Memory

Graphic Novel: What happened when I asked a Kashmiri

Illustration: Liz George.

Liz George, a cartoonist from Kochi was struggling to make comics in support of Kashmiris during the 2019 clampdown.

While the media showed a different picture, she did not know how people were going about their everyday lives.

So she decided to ask a Kashmiri.

 

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Living in the 21st century and not being able to communicate, not having access to information seems unimaginable, but it is our reality in Kashmir.

We have spent so many summers without it. An unprecedented crackdown in August 2019, when Article 370 was unanimously revoked, for months with no network coverage, made life chaotic.

Families were short of essentials, schools were shut, travel was restricted, countless casualties were being reported.

For the sick, even basic healthcare was difficult. After hours of discussion with my family, I had to fly out to continue my treatment which would otherwise have been basic. While I felt a sense of freedom leaving the open air prison of Kashmir, I couldn’t really leave.

An utter disregard of the realities of Kashmir outside was something that I could not fathom.

 – Faizah Mir

 

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I was appalled at the injustice done to the natives and wanted to show my support in some form.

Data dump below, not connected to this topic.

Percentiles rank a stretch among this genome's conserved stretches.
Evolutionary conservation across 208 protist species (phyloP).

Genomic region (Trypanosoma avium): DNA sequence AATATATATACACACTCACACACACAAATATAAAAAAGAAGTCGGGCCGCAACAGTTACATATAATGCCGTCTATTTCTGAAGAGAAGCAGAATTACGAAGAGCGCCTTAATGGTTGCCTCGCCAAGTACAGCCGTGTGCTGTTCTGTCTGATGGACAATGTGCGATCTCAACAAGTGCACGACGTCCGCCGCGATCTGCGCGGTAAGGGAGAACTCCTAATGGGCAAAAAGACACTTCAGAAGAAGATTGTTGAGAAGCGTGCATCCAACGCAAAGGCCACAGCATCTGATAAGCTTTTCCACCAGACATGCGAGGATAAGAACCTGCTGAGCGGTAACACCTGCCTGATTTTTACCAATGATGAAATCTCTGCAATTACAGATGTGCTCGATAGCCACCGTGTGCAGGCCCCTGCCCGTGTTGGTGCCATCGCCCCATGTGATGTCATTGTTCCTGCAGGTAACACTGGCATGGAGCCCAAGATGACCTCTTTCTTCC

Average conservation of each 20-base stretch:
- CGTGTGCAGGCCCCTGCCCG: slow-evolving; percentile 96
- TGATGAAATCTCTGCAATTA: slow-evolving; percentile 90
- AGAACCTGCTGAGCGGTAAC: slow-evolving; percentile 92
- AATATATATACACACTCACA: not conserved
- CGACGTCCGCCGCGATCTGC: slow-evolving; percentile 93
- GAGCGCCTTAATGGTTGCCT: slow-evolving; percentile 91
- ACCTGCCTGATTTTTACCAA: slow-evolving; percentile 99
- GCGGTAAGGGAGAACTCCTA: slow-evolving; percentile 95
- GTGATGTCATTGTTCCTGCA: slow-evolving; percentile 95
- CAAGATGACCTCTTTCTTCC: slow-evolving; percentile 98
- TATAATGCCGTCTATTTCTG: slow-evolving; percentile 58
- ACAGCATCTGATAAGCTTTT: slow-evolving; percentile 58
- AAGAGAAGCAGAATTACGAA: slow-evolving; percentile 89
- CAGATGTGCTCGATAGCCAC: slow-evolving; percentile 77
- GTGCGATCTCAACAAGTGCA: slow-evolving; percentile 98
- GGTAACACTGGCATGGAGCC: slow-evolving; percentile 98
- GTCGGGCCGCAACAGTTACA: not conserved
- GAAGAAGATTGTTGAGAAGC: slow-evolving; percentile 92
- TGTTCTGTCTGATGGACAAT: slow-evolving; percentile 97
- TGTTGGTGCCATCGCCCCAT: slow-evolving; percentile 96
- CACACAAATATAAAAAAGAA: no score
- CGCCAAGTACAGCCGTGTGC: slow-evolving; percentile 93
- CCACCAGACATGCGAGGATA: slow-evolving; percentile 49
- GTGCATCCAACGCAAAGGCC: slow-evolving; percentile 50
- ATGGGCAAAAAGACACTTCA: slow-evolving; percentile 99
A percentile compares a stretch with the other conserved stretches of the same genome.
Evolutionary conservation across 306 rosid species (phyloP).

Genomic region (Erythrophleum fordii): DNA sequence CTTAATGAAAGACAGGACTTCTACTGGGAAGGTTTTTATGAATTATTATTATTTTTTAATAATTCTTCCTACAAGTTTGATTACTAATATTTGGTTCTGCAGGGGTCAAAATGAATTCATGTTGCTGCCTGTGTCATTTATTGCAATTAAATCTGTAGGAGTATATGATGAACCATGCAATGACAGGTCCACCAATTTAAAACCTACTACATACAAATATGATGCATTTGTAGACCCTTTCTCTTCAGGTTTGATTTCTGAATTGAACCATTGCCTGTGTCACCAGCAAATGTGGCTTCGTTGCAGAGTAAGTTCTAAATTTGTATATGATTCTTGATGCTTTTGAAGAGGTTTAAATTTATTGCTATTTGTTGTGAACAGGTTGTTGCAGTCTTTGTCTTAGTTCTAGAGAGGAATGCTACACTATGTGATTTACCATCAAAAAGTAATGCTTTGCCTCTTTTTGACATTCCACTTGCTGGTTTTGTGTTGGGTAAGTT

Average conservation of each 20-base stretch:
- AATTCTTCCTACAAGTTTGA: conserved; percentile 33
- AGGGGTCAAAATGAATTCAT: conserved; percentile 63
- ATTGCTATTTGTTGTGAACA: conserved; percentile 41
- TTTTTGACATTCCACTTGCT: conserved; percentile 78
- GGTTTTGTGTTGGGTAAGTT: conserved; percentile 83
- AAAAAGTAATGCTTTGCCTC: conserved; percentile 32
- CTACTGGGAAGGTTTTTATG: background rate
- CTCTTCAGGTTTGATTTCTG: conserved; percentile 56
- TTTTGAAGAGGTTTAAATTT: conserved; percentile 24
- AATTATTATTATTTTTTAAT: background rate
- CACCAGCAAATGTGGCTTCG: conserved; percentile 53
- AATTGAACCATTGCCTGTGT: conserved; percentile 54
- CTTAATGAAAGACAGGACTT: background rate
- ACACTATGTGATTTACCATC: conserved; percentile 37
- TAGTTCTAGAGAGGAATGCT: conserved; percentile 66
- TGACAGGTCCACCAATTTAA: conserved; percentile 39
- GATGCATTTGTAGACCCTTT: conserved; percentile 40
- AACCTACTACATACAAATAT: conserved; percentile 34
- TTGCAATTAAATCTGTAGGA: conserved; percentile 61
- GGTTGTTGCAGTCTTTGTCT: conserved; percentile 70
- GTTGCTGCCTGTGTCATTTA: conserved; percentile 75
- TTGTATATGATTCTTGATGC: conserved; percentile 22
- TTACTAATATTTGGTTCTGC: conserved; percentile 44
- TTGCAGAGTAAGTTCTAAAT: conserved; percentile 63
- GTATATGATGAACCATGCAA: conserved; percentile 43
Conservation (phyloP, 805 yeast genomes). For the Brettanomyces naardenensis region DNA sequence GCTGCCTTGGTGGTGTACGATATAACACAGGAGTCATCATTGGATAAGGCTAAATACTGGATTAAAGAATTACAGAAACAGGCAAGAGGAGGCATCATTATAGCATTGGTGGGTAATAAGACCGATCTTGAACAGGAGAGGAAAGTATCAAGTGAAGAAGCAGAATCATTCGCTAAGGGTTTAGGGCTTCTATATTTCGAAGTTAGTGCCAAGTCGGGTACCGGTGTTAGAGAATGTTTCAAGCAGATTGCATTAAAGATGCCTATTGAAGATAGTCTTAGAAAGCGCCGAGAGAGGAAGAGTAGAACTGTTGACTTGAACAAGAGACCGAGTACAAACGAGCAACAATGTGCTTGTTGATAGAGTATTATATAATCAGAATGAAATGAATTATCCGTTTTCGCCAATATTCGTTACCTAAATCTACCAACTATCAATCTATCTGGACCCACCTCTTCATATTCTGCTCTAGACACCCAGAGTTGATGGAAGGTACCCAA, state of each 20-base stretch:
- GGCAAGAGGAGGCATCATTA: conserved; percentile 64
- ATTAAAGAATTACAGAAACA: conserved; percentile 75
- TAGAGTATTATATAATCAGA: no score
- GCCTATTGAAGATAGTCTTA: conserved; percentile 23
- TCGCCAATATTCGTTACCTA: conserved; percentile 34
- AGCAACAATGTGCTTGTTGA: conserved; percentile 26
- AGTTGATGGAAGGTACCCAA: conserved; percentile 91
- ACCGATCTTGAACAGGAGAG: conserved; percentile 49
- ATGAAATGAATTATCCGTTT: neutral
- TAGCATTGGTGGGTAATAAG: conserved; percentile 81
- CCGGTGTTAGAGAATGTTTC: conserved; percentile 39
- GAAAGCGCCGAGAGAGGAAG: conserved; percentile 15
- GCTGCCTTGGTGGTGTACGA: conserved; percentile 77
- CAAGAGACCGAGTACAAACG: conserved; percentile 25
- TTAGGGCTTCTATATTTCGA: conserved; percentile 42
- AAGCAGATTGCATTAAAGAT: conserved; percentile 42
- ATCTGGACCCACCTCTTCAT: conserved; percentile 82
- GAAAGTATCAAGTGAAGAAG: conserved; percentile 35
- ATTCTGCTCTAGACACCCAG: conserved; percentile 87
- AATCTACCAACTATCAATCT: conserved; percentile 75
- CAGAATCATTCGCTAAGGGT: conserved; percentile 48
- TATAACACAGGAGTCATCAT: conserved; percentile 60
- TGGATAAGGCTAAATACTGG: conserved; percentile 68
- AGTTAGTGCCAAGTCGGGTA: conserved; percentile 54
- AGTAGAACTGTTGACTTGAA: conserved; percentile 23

I had no source of information other than the vague news references from some international journals. Coincidentally, my friend Faizah from Kashmir had to fly out to Chandigarh to get treated.

The graphic novel details the events that occur in our lives since the clampdown. And how we realised the meaning of freedom being so different to both of us.  

– Liz George

 

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The graphic novel titled, ‘ask a Kashmiri’ is an independently published series by Liz George. It debuted in the Indie Comix Fest Kochi, 2019.

The book is edited by Pete Jaison, and script and illustration are by Liz George.

You can check her work on LizGeorge.in

 

In the series titled The Memory Project, Free Press Kashmir aims to recreate the clampdown through people’s memories and document lived experiences of a people under siege. We also urge our readers to use the hashtag #TheMemoryProject on Twitter, to add to the conversation.

 

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